Exogenous Polysaccharidases for Young Ruminants: A Review Interfacing Nutrition, Economics, and Health

Document Type: Review Article


Department of Animal Science, University of Zanjan, Zanjan, Iran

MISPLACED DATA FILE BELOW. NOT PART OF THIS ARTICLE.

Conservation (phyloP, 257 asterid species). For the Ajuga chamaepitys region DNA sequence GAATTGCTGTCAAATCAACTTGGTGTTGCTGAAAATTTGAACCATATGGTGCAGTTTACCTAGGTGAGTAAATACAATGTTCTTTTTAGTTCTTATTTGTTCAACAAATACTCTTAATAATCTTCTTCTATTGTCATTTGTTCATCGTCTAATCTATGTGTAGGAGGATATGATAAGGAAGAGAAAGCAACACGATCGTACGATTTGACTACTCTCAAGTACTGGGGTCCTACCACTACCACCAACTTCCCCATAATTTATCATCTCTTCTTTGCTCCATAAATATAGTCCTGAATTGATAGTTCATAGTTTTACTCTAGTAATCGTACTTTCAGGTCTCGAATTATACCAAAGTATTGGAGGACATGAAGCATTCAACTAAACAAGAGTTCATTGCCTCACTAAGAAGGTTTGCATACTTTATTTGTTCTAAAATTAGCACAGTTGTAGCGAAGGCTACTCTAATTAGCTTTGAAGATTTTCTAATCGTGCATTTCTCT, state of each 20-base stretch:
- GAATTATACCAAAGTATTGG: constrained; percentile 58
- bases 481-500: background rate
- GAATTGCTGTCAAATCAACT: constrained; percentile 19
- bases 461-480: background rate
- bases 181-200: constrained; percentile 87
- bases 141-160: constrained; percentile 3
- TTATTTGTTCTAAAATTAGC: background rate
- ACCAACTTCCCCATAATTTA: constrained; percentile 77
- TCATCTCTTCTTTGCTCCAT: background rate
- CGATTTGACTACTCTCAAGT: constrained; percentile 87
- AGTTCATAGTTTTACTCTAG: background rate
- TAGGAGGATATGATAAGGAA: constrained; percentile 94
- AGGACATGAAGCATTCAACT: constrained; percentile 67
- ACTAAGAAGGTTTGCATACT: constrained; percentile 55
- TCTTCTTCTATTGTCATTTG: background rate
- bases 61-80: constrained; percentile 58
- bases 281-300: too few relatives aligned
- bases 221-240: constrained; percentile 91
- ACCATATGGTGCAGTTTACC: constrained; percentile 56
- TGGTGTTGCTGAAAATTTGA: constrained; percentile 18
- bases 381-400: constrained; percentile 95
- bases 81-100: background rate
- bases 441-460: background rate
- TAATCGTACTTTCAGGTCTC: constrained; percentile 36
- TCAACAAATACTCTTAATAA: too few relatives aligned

Neonate ruminants possess little cell-wall and starch degrading enzyme activity. Importantly, early establishment of fibrolytic, amylolytic, and proteolytic capacities is influential for the early expansion of the reticulorumen epithelia. Such an early development in reticulorumen fermentation will enable a timely hepatic adaptation to volatile fatty acids assimilation. The early nutrient release in the reticulorumen can thus facilitate early weaning, reduce labor costs, save milk, and lessen health issues associated with late weaning. The principal objectives of this review are to delineate roles of exogenous, polysaccharidases (EP) in stimulating fermentation development of the reticulorumen in young ruminants, to discuss the literature on nutrient digestibility and calf performance response to dietary EPs, and to provide insights into future possibilities for using dietary EP for young ruminants. Evidence has been increasing that cow milk may reduce the risk of cancer development and cardiovascular diseases. Therefore, nutritional implications for humans of supplementing calf diets with EP and its potential for milk savings is also discussed. Dietary incentives leading to savings in milk would aid in meeting the rising human demands for well-distributed milk products. Applying EP to both pre- and post-weaning starters would need to be evaluated before EP could be commercially expected for young ruminants on a large scale. Any benefits of nutritional strategies to the animal industry must also consider their implications for human health. As such, dietary use of EP for young ruminants may be considered as an interface of animal nutrition, farm economics, and animal-human health.


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